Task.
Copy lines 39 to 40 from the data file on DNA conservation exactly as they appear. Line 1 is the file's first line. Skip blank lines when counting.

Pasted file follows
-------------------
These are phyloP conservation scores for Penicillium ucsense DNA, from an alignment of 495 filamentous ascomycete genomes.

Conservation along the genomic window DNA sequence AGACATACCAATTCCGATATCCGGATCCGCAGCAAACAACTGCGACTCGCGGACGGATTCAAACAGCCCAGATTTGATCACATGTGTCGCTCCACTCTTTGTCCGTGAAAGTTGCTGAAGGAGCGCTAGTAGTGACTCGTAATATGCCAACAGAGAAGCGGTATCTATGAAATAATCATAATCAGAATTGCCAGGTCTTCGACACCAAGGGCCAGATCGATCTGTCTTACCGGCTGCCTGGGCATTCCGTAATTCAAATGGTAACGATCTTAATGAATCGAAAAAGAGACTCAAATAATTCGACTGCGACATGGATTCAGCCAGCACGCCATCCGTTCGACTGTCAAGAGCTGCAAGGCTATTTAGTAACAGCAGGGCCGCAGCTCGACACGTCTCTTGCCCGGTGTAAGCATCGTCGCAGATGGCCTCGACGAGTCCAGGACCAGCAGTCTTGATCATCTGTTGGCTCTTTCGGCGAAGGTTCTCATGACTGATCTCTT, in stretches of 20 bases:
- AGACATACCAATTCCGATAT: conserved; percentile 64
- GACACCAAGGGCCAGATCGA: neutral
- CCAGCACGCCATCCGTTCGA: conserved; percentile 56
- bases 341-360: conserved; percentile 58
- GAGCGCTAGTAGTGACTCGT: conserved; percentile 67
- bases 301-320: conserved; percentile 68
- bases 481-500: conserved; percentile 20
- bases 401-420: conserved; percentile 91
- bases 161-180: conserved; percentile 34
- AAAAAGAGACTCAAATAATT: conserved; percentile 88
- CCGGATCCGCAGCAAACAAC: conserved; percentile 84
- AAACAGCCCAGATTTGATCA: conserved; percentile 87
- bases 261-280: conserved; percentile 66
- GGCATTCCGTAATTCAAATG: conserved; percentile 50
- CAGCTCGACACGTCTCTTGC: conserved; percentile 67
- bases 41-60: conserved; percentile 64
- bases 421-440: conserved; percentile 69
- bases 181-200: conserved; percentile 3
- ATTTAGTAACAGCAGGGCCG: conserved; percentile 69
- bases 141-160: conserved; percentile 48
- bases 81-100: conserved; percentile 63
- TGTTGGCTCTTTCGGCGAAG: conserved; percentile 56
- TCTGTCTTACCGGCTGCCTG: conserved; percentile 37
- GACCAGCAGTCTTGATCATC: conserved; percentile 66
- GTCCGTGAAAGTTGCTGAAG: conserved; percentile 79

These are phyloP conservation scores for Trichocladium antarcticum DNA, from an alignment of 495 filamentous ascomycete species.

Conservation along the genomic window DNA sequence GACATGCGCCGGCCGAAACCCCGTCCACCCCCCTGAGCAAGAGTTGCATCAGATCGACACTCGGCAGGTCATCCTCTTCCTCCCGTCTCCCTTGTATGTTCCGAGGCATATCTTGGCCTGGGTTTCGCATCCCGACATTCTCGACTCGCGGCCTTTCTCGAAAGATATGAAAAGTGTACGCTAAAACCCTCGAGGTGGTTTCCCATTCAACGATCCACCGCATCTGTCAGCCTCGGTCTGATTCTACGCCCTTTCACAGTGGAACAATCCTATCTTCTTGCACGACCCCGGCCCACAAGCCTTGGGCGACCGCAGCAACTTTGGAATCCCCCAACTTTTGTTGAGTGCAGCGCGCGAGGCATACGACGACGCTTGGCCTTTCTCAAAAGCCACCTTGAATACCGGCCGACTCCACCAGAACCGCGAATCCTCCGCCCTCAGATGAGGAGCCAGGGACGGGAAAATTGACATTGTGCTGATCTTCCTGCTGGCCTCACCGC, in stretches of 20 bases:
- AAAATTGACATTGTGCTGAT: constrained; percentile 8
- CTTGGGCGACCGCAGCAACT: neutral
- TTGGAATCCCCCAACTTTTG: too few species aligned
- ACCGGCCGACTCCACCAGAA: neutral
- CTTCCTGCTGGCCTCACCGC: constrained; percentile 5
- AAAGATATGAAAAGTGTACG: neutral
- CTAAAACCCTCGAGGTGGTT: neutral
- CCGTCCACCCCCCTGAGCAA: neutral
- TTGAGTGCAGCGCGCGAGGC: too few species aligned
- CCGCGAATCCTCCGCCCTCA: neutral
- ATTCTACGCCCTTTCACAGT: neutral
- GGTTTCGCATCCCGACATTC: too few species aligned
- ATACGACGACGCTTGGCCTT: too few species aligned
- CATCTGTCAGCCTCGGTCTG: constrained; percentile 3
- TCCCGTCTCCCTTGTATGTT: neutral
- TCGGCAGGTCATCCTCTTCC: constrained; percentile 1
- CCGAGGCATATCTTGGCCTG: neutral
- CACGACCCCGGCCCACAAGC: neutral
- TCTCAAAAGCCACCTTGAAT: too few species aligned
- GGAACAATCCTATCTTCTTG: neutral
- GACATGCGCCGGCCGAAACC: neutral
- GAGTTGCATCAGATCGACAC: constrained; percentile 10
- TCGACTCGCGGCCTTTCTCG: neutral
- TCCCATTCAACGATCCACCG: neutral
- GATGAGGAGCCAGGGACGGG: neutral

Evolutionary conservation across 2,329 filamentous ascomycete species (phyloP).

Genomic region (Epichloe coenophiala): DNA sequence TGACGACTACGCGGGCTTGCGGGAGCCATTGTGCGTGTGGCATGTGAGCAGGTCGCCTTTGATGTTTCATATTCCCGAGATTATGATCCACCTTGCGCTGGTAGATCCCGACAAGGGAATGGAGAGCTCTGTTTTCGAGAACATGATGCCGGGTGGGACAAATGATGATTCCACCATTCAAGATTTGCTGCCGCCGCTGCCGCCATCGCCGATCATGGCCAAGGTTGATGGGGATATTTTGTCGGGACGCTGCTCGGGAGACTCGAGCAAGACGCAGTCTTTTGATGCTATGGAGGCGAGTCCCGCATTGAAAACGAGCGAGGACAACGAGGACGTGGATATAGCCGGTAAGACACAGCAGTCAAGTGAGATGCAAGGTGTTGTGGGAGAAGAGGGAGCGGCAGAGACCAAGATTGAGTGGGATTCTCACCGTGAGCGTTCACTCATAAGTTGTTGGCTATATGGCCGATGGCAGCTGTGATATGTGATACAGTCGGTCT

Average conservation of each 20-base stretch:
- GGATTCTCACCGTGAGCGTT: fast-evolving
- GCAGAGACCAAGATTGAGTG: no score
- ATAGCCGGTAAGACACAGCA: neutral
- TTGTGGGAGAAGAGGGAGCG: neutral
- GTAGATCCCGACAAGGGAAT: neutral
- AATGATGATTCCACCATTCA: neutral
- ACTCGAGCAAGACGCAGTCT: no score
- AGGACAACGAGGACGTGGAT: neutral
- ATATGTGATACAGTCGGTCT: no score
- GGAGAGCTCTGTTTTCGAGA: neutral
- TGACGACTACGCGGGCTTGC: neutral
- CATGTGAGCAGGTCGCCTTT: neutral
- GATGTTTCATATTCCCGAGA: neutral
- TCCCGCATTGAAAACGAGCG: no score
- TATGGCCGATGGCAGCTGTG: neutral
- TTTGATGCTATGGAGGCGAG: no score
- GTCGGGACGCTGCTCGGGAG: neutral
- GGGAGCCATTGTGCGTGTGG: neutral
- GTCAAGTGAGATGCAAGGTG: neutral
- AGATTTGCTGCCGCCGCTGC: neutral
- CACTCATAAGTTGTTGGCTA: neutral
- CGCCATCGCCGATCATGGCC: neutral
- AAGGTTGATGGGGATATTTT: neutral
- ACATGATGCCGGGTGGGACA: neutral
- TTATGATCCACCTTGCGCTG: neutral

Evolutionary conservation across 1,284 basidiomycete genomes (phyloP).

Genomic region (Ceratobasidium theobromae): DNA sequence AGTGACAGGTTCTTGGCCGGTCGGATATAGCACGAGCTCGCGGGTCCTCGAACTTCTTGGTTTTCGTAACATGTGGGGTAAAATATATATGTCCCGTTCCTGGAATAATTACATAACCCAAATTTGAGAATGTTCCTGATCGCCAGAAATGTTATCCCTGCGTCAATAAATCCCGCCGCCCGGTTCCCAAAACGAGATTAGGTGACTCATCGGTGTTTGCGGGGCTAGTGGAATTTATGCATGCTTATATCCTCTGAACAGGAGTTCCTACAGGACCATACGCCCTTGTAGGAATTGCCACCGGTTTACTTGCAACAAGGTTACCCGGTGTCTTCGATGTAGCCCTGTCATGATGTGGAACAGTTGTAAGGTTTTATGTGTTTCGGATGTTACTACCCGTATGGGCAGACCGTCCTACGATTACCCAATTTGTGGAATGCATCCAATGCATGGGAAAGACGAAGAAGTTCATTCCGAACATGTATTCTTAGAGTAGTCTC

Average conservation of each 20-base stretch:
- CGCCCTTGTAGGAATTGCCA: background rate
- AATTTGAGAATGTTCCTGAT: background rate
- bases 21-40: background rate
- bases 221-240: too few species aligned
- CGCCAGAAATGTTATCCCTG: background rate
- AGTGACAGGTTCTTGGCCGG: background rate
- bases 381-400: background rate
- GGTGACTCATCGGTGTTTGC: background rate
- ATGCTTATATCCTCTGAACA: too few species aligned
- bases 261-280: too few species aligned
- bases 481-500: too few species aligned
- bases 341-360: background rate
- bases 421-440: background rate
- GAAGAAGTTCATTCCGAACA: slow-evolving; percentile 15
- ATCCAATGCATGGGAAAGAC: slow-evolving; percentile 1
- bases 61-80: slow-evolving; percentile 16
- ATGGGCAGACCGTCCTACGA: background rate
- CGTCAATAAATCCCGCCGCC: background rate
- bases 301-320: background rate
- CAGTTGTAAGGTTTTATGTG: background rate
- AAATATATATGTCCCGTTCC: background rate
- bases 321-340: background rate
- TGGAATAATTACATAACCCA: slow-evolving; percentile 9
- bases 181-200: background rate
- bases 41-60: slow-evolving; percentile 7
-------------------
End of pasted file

- CCGCGAATCCTCCGCCCTCA: neutral
- ATTCTACGCCCTTTCACAGT: neutral